What the PACT?! | BusinessMirror

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In public-private partnerships (PPPs), there are the two “PACTs”. The first one refers to the arrangement itself and the second one pertains to the manner by which the parties to the arrangement are determined.

Every PPP project must be embodied in a pact or formal agreement. The parties to a PPP—the public entity and the private-sector proponent (PSP)—consensually enter into a
contractual arrangement.

The PPP contract discusses the role of each party, the nature of the project and its performance targets, the appropriate PPP modality, and the contractual obligations and contributions. This pact governs the present and the future of the partnership, i.e., what happens after the effectivity date.

What the first pact does not cover, but is mentioned in the whereas or preambulatory clauses, is another pact. The second pact refers to the past or the necessary antecedents and prerequisites that led to the execution of the first pact. The legality of the PPP, the first pact, is determined, among others, through the legality of the process by which the PSP is chosen. In order to be valid, the selection of the PSP must comply with four core requirements—the P-A-C-T—where P stands for Public Advantage, A for Accountability, C for Competition and T for Transparency.

  • Public Advantage. The PSP selection process is anchored on the purpose of PPPs. All PPPs must advance the true north of all development initiatives, i.e., the public good. The procedure cannot be dissociated from the substance. The “P” is the tie that binds the “A”, “C” and “T”.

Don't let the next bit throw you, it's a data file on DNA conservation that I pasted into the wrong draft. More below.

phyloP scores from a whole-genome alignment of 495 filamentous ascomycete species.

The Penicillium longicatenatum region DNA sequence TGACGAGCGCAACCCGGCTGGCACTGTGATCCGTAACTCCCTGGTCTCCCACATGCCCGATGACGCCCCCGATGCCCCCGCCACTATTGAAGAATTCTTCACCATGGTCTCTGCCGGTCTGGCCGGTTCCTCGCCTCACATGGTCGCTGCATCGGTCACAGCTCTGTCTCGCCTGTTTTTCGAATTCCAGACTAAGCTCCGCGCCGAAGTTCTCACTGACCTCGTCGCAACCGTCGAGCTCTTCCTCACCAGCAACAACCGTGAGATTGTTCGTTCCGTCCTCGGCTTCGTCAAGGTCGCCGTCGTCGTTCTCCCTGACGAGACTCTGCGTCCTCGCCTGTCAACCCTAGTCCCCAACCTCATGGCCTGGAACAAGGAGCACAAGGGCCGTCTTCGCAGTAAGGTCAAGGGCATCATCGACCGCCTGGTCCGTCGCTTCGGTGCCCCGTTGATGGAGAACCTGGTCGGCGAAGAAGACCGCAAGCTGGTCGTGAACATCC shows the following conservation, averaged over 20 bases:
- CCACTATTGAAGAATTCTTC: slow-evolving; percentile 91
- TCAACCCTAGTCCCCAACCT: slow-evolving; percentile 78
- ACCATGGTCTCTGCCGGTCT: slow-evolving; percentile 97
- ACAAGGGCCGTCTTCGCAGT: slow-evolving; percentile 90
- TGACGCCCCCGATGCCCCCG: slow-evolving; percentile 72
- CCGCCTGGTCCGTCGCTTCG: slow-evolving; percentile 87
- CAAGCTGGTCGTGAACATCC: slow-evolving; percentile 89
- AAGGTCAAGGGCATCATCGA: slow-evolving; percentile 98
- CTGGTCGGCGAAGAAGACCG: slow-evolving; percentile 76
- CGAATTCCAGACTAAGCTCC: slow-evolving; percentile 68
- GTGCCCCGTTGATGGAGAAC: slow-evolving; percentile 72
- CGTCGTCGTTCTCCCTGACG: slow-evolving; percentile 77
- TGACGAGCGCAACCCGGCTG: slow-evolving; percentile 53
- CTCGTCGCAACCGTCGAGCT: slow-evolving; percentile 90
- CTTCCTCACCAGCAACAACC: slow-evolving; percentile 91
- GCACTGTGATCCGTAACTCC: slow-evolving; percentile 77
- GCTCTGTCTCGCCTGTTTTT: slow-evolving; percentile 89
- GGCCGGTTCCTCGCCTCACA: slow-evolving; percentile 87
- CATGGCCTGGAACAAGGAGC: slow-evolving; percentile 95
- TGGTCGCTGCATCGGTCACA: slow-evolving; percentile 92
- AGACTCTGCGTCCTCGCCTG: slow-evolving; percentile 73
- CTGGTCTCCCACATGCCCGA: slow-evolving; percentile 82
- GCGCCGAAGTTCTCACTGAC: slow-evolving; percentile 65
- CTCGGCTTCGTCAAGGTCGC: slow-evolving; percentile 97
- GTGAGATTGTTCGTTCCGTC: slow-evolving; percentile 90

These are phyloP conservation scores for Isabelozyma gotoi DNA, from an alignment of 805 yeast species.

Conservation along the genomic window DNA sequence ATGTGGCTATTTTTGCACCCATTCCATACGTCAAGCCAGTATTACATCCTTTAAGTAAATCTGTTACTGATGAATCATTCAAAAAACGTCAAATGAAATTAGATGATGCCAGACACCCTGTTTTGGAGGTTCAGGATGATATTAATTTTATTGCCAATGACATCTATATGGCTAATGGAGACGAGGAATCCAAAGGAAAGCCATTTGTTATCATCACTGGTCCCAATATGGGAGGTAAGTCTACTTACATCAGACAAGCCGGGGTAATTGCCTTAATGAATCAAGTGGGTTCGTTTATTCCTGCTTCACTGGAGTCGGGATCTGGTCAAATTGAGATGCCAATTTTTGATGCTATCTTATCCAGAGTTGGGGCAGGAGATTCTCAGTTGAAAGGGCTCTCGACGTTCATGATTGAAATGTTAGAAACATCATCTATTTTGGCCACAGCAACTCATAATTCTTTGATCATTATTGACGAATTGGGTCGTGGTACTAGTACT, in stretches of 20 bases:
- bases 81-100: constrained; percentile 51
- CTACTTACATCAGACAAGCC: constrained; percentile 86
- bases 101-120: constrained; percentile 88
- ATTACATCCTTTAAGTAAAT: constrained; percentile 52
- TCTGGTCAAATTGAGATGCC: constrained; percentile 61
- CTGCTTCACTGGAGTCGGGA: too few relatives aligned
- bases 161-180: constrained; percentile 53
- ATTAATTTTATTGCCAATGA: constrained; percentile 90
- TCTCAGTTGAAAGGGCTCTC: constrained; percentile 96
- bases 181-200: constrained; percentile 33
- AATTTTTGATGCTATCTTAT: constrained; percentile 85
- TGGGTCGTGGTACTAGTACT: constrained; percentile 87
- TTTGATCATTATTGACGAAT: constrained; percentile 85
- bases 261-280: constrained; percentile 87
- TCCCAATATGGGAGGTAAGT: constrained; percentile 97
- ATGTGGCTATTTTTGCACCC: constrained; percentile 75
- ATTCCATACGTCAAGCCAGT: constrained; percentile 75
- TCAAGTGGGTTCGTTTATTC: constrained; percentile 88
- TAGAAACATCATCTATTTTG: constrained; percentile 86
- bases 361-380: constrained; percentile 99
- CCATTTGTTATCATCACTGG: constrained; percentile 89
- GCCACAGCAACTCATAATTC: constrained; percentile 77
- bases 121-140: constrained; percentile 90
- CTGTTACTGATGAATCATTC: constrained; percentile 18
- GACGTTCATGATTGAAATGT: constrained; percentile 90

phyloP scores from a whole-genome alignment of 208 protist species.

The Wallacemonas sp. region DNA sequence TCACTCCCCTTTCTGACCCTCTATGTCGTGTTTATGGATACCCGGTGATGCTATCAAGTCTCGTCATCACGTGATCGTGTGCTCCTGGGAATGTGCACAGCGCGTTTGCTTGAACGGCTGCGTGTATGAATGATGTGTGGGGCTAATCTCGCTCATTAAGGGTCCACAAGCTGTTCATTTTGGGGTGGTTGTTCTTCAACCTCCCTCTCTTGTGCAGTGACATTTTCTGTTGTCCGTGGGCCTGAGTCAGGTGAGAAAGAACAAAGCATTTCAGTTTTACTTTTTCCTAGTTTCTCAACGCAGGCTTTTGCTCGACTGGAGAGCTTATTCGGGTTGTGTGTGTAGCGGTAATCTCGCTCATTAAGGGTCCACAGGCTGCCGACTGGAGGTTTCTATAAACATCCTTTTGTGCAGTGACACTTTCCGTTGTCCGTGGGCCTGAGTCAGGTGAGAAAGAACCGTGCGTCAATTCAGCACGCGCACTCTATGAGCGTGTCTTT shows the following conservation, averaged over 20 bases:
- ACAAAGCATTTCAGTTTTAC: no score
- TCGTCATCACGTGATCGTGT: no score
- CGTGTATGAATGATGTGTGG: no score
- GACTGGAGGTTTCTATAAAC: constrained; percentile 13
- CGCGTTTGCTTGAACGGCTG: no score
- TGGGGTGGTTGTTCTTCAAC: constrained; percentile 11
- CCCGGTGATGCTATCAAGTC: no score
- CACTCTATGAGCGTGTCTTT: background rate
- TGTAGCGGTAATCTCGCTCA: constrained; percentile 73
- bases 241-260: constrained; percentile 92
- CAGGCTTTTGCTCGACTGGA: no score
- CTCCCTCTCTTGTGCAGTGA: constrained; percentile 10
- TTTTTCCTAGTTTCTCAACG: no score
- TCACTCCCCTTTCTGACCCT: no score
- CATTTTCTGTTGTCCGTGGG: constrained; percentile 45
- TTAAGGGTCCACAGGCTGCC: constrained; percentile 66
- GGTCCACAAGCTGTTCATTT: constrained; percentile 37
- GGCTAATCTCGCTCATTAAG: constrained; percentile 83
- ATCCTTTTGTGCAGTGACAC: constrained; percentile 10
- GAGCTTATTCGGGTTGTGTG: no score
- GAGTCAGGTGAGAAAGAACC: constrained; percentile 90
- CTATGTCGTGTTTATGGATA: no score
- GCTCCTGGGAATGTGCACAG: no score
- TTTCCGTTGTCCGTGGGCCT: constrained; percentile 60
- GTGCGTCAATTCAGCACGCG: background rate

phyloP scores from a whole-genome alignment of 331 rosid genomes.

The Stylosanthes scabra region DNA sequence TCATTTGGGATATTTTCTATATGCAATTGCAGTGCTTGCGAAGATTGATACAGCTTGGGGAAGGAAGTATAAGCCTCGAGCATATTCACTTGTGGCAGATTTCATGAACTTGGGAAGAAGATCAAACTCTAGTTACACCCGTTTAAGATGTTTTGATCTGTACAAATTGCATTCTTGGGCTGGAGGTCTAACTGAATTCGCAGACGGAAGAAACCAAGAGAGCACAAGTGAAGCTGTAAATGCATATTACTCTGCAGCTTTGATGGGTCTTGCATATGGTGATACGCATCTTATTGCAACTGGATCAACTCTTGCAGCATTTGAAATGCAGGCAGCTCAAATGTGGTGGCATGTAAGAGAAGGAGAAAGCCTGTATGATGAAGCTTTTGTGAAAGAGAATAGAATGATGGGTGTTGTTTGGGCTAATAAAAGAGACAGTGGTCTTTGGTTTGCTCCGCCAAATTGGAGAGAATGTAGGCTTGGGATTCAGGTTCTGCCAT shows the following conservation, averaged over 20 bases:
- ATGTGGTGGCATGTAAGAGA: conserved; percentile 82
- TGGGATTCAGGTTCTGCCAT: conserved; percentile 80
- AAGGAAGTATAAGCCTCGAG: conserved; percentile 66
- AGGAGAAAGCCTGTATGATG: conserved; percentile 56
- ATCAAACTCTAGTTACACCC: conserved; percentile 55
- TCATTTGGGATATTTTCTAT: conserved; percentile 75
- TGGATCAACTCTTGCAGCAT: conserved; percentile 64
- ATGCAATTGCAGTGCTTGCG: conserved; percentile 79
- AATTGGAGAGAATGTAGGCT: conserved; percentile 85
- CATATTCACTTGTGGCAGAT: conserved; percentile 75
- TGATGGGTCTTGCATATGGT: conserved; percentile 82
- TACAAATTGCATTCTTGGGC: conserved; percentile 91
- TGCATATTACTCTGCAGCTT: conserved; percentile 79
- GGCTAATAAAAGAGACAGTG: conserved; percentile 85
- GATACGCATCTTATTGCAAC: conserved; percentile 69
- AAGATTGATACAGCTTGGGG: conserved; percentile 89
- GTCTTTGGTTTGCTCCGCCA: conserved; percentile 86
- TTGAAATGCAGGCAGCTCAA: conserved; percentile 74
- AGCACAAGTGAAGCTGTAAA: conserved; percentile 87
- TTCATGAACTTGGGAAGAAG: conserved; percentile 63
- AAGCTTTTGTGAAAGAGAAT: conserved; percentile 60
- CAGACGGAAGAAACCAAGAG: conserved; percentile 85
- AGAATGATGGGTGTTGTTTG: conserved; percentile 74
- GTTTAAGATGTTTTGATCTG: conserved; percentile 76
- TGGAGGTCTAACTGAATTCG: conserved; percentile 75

• Accountability. The PPP arrangement must serve a purpose and is, therefore, accountable to this purpose. The PPP must be responsive to the needs of the people, and the people who enter into this pact must be responsible for this. This is performance accountability.

Accountability can also be measured through rule-following. The Build-Operate-and-Transfer Law, 2013 Guidelines on Joint Ventures, the Government Procurement Reform Act, local ordinances and other regulations must be observed. Depending on the applicable modality and relevant law, competitive bidding, limited negotiations and competitive challenge through unsolicited proposals may be followed.

  • Competition. To avoid tailor fitting and monopoly, there must be competition for the market where a level playing field among eligible proponents is promoted. In a public bidding, there must be an offer to the public, an opportunity for competition and a basis for an exact comparison of bids. In an unsolicited proposal under current rules, a proposal can be challenged by other proponents, giving the original proponent a right to match the superior offer or improve upon an earlier offer.
  • Transparency. The selection process must be open to scrutiny. PPP processes should not be exclusive or selective, but must be inclusive where the general public sees the whole process. Transparency is not confined to giving access to documents that report on concluded processes, but should permit stakeholders to have access to information about the process that led up to the decision or action.

So, what’s the PACT? The first pact brings us hope for a better future, whereby the second pact infuses integrity in the process.

 

 

 



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